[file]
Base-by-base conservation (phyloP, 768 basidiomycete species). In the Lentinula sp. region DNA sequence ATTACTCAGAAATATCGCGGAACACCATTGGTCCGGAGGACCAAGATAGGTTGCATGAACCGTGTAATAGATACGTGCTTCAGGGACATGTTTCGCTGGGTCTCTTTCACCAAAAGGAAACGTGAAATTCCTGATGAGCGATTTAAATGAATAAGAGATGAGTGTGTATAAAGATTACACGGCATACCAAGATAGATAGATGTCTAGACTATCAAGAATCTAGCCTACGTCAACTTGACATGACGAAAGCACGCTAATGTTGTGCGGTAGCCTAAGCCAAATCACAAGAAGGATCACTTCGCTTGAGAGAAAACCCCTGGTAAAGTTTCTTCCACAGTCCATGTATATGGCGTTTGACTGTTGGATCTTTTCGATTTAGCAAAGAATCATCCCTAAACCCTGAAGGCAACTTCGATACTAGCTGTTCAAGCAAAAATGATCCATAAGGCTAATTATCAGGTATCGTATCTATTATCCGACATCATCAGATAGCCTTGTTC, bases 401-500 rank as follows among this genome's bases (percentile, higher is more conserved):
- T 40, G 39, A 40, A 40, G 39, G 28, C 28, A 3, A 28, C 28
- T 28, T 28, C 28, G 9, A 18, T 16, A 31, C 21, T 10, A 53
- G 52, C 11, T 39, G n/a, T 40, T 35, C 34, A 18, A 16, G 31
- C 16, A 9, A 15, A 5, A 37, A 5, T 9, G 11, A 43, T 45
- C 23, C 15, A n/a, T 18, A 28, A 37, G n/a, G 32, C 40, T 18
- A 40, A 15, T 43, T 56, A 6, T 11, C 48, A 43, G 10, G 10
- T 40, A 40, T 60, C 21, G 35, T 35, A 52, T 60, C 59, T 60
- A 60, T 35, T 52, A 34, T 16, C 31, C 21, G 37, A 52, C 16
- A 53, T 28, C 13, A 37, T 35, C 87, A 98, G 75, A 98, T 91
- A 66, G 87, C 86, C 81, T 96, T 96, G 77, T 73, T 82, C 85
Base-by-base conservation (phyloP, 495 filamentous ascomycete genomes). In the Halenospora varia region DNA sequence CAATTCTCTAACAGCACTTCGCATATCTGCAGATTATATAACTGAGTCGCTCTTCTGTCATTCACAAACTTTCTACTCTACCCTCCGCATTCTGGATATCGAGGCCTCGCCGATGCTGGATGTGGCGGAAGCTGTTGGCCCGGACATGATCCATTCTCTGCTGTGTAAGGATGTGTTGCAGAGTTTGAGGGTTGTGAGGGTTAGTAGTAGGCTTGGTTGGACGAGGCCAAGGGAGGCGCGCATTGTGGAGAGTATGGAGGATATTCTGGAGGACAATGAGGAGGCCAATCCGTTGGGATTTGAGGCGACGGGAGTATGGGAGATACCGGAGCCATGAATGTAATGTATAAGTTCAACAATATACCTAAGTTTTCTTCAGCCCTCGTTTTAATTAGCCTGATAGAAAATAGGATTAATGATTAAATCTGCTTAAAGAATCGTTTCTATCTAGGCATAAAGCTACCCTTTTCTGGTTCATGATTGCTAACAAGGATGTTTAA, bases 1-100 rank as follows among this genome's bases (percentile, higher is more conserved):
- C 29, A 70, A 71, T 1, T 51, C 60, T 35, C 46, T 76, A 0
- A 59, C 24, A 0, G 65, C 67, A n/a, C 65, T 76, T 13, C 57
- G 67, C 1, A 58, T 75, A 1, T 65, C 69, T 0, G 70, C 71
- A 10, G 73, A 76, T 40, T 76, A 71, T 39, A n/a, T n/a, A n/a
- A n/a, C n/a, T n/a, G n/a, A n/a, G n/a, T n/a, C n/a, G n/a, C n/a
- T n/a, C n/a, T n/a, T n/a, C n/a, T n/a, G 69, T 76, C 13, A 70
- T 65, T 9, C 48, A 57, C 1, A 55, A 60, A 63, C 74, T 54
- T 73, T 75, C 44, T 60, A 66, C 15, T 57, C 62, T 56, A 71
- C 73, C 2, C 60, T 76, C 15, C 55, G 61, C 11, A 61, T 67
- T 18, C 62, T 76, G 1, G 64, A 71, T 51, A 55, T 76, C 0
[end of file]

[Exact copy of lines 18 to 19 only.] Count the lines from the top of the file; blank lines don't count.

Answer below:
- T n/a, C n/a, T n/a, T n/a, C n/a, T n/a, G 69, T 76, C 13, A 70
- T 65, T 9, C 48, A 57, C 1, A 55, A 60, A 63, C 74, T 54